The Case of the Cottingley Fairies by Joe Cooper
What the Back of the Book Has to Say:
In 1917 two cousins living in West Yorkshire claimed to have photographed fairies. Their story captured the imagination of British society, but why were Sir Arthur Conan Doyle, the theosophist Edward Gardner and many others so willing to be convinced that the photographs were genuine? Had Elsie Wright and Frances Griffiths really seen fairies at the bottom of the garden?
Joe Cooper interviewed Elsie and Frances over six years and he researched the case their prevarications give way to confessions. But to her death Frances maintained that "there were fairies at Cottingley" and the last photograph of 'The Fair Bower' has never been satisfactorily explained.
The Case of the Cottingley Fairies gives a balanced insider's account of the affair. Joe Cooper, who was an advisor on the film about the affair, Fairytale: A True Story, has uncovered a strange and twisting tale that reveals a great deal about the human will to believe.
Why I Picked It Up:
I'd always been intrigued by the story of the Cottingley Fairies but had never really read much up on it. This seemed like a good chance to investigate.
What I Think:
Now, I'm not particularly one for non-fiction. I distinctly remember thinking as a young girl "Who would read non-fiction when there's so much fiction in the world?" I'd much rather be enveloped in a strange world or come of age with a confused child or watch two kids overcome a dystopian government than read about something that actually happened.
As with anything, there are a few exceptions to this rule. I've read (and own) every book that Bill Bryson has ever put out (my hero for all time!) and will devour books on the history or development of the English language. Dorky? Yes. To each their own, I suppose. Everyone has those things that interest them.
Something else that has always interested me is the unexplained. I love mysteries, both of the literal and the supernatural kind. I read about ghosts and Bigfoot and all that good stuff and have since I was a little girl. So a story about the two girls who claimed to photograph fairies? Right up my alley.
For the surprisingly larger number of people than I assumed that don't know the backstory of the Cottingley Fairies, here's a short idea of what happened: In the 1910s, in a small village in England, two cousins (Elsie, 16 and Frances, 10) went out one day with one of their father's cameras and came back claiming to have taken shocking pictures. Over a period of a few years, five photographs came out of the girls with what appeared to be fairies. Okay, there's one with a gnome, but still.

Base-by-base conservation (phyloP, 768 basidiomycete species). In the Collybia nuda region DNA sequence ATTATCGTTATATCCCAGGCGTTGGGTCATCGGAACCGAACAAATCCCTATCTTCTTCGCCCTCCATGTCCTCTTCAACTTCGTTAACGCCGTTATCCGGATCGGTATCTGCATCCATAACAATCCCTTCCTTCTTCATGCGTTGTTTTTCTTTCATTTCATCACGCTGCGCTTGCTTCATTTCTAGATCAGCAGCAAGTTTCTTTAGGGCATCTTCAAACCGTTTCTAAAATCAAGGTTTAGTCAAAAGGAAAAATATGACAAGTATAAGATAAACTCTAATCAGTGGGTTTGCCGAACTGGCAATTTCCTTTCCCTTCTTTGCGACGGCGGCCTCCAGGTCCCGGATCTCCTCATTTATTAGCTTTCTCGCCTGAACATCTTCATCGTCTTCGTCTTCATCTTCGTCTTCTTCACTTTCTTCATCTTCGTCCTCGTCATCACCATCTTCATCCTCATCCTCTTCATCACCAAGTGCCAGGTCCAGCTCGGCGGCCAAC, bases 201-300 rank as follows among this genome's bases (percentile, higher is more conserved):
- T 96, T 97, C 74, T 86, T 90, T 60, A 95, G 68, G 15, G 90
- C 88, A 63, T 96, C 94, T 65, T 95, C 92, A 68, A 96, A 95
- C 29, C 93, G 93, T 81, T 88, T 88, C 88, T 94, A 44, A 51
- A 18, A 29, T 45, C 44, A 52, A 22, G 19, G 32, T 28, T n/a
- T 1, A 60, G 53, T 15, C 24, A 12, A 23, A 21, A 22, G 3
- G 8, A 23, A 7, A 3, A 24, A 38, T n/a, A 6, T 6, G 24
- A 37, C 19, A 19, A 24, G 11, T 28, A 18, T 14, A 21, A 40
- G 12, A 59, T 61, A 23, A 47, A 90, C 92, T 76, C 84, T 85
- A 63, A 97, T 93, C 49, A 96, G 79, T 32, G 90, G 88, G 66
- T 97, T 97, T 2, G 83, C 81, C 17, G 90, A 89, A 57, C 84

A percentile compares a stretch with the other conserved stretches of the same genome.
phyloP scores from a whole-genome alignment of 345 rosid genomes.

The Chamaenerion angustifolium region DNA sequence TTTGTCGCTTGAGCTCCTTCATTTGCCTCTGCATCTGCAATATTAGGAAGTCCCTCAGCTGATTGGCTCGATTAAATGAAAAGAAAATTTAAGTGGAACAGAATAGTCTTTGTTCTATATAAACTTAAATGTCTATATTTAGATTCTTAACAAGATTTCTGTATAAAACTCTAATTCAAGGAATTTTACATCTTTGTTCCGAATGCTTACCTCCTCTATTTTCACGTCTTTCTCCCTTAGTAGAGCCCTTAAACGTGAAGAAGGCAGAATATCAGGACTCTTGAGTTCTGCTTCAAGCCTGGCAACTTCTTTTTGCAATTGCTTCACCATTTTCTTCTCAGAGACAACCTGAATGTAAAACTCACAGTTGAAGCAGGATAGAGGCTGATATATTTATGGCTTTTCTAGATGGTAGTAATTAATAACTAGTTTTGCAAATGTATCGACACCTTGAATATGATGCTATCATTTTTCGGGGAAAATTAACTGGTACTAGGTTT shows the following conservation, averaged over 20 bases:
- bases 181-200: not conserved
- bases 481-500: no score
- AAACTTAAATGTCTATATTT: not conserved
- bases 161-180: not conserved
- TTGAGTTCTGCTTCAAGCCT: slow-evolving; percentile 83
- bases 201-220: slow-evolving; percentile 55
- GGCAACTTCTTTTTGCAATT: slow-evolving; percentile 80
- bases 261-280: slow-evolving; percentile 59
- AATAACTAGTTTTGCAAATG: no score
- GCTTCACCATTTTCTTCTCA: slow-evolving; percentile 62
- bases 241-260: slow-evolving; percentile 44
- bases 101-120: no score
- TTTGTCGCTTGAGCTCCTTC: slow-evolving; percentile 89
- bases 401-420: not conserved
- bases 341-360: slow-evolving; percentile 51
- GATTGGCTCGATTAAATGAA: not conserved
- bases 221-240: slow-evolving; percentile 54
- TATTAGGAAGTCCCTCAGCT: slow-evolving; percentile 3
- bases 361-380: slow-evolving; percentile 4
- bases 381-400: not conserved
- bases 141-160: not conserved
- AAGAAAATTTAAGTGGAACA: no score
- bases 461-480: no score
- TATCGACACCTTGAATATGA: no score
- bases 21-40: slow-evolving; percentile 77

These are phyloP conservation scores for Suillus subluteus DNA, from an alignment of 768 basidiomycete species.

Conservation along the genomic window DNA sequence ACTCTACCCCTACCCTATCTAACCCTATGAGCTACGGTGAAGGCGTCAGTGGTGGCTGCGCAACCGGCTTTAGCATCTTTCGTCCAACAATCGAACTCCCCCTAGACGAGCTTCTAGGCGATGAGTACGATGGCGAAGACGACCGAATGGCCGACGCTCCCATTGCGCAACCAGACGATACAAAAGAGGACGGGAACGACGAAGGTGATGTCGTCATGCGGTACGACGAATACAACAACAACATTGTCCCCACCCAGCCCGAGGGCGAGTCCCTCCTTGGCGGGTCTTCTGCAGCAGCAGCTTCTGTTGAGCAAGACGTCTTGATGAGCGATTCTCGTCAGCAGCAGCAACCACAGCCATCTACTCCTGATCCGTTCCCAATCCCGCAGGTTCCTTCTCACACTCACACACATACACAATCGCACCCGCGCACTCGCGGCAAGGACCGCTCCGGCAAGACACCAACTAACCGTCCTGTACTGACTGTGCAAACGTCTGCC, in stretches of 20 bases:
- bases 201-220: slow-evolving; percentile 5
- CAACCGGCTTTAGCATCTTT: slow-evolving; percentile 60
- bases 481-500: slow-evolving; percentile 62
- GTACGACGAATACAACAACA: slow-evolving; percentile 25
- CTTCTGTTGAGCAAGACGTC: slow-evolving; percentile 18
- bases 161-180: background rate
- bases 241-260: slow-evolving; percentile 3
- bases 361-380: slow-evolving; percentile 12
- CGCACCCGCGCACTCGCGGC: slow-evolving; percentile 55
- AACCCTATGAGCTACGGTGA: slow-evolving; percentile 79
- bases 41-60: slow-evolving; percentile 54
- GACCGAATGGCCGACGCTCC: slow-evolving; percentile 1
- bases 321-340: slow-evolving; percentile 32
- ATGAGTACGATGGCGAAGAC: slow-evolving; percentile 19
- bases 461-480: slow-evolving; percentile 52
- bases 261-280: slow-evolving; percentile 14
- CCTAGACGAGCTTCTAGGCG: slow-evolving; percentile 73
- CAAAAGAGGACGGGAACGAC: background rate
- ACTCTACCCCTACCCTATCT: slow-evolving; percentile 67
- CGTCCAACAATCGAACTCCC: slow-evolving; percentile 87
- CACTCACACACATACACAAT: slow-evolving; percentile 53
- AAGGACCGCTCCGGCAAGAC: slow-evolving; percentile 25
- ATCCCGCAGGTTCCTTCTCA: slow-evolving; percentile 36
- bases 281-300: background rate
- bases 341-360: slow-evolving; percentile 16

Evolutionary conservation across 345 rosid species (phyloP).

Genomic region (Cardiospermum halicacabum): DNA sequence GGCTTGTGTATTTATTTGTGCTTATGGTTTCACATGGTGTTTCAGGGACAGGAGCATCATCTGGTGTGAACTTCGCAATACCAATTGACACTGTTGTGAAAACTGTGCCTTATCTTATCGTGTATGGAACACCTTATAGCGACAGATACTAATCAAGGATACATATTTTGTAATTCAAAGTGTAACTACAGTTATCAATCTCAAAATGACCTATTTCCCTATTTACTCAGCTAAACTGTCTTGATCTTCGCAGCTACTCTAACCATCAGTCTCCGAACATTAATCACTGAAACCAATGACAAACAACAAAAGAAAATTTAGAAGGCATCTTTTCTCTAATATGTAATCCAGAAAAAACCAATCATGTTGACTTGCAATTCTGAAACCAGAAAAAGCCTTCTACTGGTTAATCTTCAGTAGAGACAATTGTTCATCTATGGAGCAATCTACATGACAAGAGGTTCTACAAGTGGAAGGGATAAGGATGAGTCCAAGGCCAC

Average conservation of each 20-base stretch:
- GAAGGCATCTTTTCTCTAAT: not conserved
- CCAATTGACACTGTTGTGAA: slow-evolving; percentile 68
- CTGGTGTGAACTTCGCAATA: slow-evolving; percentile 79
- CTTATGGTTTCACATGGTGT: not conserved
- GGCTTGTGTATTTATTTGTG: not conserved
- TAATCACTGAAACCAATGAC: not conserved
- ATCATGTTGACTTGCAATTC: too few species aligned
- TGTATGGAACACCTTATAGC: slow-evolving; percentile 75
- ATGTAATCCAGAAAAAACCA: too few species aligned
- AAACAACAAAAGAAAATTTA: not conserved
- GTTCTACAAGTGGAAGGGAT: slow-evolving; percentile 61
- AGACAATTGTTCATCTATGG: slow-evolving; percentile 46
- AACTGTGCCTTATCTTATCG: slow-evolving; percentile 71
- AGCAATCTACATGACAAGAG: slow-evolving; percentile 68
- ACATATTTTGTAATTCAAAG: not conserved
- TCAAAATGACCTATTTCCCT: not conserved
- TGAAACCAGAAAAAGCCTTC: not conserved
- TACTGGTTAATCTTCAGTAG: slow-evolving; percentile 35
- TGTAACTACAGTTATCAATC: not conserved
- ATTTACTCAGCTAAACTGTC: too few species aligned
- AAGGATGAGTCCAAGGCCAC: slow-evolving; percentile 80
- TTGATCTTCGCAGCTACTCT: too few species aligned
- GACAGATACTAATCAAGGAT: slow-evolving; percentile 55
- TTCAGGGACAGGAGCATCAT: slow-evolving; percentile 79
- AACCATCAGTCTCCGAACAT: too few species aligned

This set the rural English community abuzz. They gained quite a reputation for awhile, including gaining the interest of the wonderful but kind of occult-y Sir Arthur Conan Doyle. The photographs were published and gained both tons of believers and tons of people calling it a hoax. The girls kept silent, though, claiming that they were real fairies.
Years passed and the photos would come up from time to time. Both girls grew up, married and had families. It wasn't until the eighties, when the girls were both old ladies, that they confessed the the photographs were cardboard cutouts from one of their children's books. Elsie claims this of all the photos while Frances says that the fifth and final of the pictures is real. Both of them have now passed.
It's a great story, to be sure, and definitely made for a good book. This is the kind of thing that makes a fiction girl read non-fiction.
The only problem?
This book was written by perhaps the strangest narrative voice I have ever read. Joe Cooper is a joke (no offense, Joe). He believes in fairies. 100%. He is sure that fairies exist and somehow, some parts of the photos are real.
Now, I'm all for believing in the unbelievable but it seems hard to me when he has interviewed the actual people, been told to his face that it was a fraud and then still gone on believing it. The book, obviously, is completely biased towards the occult and the existence of many fairy tale creatures. Do I want to believe in elves, fairies and gnomes? Yes. Do I? No. Does Joe Cooper? You better believe it.
This book could have been handled extremely well by someone who wouldn't have taken a personal stance, by someone who wouldn't demonize the girls but also wouldn't claim that fairies existed in real life. It's this over-the-top belief system that makes the book more silly than serious and hard to read. It honestly was a struggle to get through. Read it if you're interested but take everything with a grain of salt.